Ukrayins’k. Bot. Zhurn., n. s. 59: 383. 2002. 2002
Stems erect to ascending, branched at base to ± simple, 1–6(–10) dm, pubescent with short-stalked glandular hairs. Leaves aromatic; petiole to 2.5 mm; blade 1.3–4 × 0.6–2.7 cm, base cuneate, margins lyrate-sinuate, pinnatifid, or occasionally entire (in distal leaves), apex acute to subobtuse, glandular-pubescent abaxially. Inflorescences axillary cymes, often arranged in terminal thyrses, 12–24 cm, subtended by cauline leaves; bracts absent. Flowers: perianth segments 5, distinct nearly to base, distinct portion elliptic or ovate to oblong, 0.7–1.1 × 0.5–0.7 mm, apex acute to obtuse, rounded abaxially, densely glandular-pubescent, covering fruit at maturity; stamens 1–3(–5); stigmas 2. Achenes subglobose; pericarp adherent, membranaceous, papillose, becoming rugose, usually white-blotchy. Seeds globose to subglobose, (0.5–) 0.6–0.8 × 0.5–0.7 mm, margins rounded (rarely indistinctly furrowed); seed coat rugose. 2n = 18.
Phenology: Fruiting Aug–Oct.
Habitat: Sandy or gravelly soils, dry rocky ridges and cliffs, mud flats, waste places
Elevation: 0-2000 m
Introduced; B.C., N.B., N.S., Ont., P.E.I., Que., Ariz., Calif., Colo., Conn., Del., Idaho, Ill., Ind., Iowa, Kans., Ky., La., Maine, Md., Mass., Mich., Minn., Mo., Mont., Nebr., Nev., N.H., N.J., N.Mex., N.Y., N.C., N.Dak., Ohio, Oreg., Pa., R.I., S.Dak., Tex., Utah, Vt., Va., Wash., W.Va., Wis., Wyo., s Europe, s, c, se Asia.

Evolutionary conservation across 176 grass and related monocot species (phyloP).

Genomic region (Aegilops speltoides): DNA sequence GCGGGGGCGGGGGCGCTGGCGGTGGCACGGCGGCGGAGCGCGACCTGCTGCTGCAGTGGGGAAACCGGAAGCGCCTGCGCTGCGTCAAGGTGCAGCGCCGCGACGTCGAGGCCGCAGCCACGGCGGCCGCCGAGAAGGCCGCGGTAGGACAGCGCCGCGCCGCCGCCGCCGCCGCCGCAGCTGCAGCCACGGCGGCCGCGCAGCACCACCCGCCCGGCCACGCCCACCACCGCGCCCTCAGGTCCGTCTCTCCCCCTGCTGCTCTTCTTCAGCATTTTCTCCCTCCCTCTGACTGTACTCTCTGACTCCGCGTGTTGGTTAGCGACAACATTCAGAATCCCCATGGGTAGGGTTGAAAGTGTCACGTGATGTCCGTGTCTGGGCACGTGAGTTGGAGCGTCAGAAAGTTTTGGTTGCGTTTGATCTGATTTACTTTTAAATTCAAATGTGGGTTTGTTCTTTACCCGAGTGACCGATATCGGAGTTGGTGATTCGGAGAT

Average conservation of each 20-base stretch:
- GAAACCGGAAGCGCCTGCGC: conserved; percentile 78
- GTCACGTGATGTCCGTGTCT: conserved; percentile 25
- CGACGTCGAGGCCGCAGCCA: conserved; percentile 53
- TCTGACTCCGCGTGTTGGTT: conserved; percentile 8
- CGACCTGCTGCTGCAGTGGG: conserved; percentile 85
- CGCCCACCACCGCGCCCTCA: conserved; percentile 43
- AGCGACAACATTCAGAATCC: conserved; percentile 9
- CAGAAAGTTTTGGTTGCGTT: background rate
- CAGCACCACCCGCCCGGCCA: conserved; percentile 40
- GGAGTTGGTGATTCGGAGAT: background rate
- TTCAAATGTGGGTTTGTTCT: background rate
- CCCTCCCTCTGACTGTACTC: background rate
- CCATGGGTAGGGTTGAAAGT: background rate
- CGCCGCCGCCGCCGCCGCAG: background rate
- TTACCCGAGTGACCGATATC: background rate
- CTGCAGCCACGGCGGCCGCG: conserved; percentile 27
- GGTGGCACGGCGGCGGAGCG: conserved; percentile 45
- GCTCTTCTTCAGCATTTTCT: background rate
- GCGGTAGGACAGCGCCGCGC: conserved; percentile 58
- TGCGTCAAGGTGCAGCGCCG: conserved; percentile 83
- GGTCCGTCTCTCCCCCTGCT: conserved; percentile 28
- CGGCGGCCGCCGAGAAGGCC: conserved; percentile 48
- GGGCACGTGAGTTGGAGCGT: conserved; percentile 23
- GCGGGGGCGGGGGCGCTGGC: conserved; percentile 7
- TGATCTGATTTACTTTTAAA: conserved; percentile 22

Dysphania botrys is related to a species from Africa and southern Eurasia, D. schraderiana (Schultes) Mosyakin & Clemants, which may occur locally in North America as introduced. Dysphania schraderiana has distinctly keeled perianth segments with mostly sessile or subsessile glands. The general inflorescence in D. schraderiana is usually leafy almost to the top, distal cauline leaves are similar to proximal ones (in D. botrys distal leaves are normally much reduced, and the distal portion of the general inflorescence appears nearly leafless). H. A. Wahl (1954) reported that D. schraderiana (as Chenopodium schraderianum) had been grown in Ontario. He did not indicate that it had escaped.